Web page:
President Lula calls Bolsonaro’s COVID-19 actions ‘genocide’, to reinstate Bolsa Familia

Veteran leftist leader aims for zero deforestation in the Amazon; zero greenhouse gas emissions in electricity matrix  

By Rajat Ghai
Published: Monday 02 January 2023
President Luiz Inacio Lula da Silva waves to cheering crowds in Brasilia on January 1, 2023. Photo: @ricardostuckert via @LulaOficial / Twitter

Luiz Inacio Lula da Silva January 1, 2023 took oath as Brazil’s president for a record third time, calling outgoing President Jair Bolsonaro’s actions during the COVID-19 pandemic as ‘genocide’.

The veteran leftist politician said he was inheriting a ruined country before vowing to rebuild it and serve the people regardless of differences.

Lula said:

The diagnosis we received from the Cabinet for the Transition of Government is appalling. They emptied health resources. They dismantled education, culture, science and technology. They destroyed the protection of the environment. They left no resources for school lunches, vaccinations, public safety, forest protection, social assistance.

He added that the previous government “disorganised the governance of the economy, public financing, support for companies, entrepreneurs and foreign trade”.

Lula said it was on “these terrible ruins” that he was committing with the Brazilian people, to rebuild the country.

“This commitment begins with the guarantee of a renewed, stronger and fairer Bolsa Família Program, to serve those most in need. Our first actions aim to rescue 33 million people from hunger and rescue from poverty more than 100 million Brazilian men and women, who have borne the hardest burden of the project of national destruction that ends today,” da Silva said.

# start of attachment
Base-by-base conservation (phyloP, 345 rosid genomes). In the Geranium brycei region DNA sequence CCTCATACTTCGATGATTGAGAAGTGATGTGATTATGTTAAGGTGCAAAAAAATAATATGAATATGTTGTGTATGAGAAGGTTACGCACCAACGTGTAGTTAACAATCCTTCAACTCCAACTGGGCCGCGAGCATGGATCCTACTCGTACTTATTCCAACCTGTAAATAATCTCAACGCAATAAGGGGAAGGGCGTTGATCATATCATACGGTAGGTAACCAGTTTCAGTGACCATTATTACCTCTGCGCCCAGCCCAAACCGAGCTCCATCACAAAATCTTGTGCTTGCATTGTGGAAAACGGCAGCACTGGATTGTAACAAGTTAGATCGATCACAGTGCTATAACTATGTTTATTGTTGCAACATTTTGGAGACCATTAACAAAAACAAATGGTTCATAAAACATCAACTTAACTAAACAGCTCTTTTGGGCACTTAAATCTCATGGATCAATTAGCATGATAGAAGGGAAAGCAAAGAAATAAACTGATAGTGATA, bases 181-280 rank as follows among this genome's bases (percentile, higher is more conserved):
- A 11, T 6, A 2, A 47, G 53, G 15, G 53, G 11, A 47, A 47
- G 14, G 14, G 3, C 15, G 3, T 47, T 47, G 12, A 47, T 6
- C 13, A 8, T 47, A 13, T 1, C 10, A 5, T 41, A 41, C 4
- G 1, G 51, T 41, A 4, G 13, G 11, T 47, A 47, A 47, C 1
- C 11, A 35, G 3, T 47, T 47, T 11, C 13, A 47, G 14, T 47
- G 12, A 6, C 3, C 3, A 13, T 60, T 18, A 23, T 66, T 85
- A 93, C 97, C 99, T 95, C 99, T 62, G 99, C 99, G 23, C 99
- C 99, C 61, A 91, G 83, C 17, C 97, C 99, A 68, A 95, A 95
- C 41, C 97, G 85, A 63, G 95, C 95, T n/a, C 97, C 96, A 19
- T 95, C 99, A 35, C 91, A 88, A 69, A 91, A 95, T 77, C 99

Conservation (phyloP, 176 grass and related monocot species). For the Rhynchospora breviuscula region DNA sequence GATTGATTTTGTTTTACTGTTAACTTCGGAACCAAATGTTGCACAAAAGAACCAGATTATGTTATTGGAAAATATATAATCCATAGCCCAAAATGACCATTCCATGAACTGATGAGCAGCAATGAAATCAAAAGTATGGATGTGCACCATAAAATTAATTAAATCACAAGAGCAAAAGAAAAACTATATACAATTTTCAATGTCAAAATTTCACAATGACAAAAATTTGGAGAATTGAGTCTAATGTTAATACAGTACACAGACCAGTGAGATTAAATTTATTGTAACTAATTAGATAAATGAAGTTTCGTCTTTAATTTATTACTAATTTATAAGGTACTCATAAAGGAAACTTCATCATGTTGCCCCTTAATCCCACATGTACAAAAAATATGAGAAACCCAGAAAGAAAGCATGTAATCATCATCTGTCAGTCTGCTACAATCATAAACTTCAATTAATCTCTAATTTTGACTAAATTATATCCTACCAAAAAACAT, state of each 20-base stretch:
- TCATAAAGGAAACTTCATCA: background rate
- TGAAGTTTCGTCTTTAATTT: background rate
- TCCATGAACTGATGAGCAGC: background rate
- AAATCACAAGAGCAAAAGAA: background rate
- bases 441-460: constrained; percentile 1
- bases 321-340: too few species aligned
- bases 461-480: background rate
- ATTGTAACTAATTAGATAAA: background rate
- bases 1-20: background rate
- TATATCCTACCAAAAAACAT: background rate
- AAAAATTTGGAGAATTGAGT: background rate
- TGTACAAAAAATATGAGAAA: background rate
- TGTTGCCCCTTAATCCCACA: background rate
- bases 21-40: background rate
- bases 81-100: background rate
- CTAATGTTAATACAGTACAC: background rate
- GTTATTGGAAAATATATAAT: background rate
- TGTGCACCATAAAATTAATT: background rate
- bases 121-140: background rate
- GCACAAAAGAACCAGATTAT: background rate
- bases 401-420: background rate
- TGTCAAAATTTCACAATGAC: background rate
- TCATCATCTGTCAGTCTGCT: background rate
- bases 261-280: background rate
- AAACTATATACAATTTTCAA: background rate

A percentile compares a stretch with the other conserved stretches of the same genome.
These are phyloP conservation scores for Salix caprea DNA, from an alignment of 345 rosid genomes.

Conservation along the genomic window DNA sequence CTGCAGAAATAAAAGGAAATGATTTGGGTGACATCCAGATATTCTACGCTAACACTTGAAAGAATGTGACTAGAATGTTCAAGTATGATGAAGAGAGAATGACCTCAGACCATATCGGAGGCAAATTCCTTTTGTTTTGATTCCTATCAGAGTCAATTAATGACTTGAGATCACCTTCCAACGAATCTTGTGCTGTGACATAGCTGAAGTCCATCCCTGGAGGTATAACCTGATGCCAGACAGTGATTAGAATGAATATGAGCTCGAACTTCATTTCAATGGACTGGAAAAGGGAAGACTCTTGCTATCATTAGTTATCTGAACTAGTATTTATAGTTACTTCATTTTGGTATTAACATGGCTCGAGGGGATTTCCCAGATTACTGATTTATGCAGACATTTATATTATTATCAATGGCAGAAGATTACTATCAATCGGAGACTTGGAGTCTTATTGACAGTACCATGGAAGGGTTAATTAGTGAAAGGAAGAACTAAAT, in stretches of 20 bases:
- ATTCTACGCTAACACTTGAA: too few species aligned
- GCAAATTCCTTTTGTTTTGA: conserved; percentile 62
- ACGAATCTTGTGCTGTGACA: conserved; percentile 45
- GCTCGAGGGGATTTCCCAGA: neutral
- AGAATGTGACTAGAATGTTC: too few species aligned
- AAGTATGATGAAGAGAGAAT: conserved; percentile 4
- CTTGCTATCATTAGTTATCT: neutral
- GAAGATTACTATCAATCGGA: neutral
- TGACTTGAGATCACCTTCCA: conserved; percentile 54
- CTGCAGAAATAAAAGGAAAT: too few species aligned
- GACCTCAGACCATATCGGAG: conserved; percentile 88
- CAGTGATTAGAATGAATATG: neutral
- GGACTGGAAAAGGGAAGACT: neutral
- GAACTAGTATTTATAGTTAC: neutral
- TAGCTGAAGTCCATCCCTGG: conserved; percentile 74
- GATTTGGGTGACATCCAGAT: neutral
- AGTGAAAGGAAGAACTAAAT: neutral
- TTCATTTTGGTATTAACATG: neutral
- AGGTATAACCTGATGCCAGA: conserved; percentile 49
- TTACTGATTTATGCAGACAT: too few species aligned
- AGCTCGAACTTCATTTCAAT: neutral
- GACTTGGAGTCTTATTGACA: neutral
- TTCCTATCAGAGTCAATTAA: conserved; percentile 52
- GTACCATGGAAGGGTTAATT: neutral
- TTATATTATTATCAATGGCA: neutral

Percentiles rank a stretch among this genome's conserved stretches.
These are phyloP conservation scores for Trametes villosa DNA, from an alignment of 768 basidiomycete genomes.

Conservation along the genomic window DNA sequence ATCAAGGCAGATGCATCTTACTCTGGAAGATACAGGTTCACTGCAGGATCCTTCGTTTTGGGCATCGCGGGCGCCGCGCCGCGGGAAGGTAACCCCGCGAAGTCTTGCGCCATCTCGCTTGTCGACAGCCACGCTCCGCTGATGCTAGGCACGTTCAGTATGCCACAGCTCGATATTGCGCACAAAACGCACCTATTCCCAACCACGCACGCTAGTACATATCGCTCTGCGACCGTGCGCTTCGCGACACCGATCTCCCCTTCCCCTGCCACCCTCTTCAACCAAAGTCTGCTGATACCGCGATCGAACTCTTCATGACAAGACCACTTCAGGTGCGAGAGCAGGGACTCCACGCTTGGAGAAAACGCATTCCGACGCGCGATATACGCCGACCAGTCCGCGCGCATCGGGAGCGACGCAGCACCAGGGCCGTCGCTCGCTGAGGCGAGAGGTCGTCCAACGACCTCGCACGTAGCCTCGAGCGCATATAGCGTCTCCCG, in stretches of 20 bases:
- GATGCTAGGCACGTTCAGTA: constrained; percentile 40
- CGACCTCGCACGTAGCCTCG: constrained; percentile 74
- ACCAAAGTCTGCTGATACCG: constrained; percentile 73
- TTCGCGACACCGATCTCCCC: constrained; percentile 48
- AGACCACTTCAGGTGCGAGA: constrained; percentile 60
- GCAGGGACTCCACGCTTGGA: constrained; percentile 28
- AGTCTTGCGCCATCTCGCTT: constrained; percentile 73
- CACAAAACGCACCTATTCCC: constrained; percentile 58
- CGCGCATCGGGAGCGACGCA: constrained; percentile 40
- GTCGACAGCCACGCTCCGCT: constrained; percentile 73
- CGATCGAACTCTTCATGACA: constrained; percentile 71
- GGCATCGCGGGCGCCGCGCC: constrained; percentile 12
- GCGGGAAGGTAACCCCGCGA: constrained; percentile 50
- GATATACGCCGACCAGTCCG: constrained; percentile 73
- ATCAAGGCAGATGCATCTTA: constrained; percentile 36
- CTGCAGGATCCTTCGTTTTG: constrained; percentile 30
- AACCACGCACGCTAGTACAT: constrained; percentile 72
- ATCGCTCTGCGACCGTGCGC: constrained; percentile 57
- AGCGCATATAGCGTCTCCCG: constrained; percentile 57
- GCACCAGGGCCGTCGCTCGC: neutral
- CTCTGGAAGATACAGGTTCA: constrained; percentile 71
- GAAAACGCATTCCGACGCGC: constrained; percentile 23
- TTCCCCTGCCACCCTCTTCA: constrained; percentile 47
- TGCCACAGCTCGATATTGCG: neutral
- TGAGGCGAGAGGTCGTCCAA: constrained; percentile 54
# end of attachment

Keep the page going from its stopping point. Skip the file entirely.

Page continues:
Bolsa Família or ‘Family Allowance’, was a central part of Lula’s Fome Zero or ‘zero hunger’ campaign in his earlier stint as Brazil’s leader.

The scheme provided financial aid to poor Brazilian families. In order to be eligible, families had to ensure that children attended school and got vaccinated. It substantially contributed to Lula’s re-election in October 2006.

COVID-19 and Amazon

Lula defeated Bolsonaro in a closely fought election. The first round October 2, 2022 did not produce a clear winner. Lula won the runoff October 30. On December 30, Bolsonaro left for the US state of Florida and was not present during the inauguration ceremony January 1.

Lula said he did not carry “any spirit of revenge” but would “guarantee the rule of law”. But he used the harshest terms for describing Bolsonaro’s actions during the COVID-19 pandemic which ravaged Latin America’s biggest country.

“In no other country has the number of fatal victims been so high in proportion to the population as in Brazil, one of the countries best prepared to face health emergencies, thanks to the competence of our Unified Health System,” Lula said.

“This paradox can only be explained by the criminal attitude of a denialist, obscurantist and insensitive government to life. The responsibilities for this genocide must be investigated and must not go unpunished,” he added.

Da Silva also spoke at length about the Amazon and its indigenous peoples. The biome and its inhabitants have been the subject of grave concerns ever since Bolsonaro came to power in 2018.

The far-right president’s government was widely perceived to be supported by ranchers and agribusinesses, many of whom were accused of destroying the Amazon’s rainforests to make way for pastureland and fields.

“Our goal is to achieve zero deforestation in the Amazon and zero greenhouse gas emissions in the electricity matrix, in addition to encouraging the reuse of degraded pastures. Brazil does not need to deforest to maintain and expand its strategic agricultural frontier,” Lula said during his speech, promising to right the wrong done by his predecessor.

He also praised the indigenous peoples of Brazil, noting that no one knew the country’s forests better or was more capable of defending them than those who had been there since time immemorial.

“We will repeal all injustices committed against indigenous peoples,” da Silva added.

He promised to recompose education budgets, invest in more universities, in technical education, in universal access to the internet, in the expansion of day care centres and in full-time public education.

“This is the investment that will truly lead to the development of the country,” Lula said.

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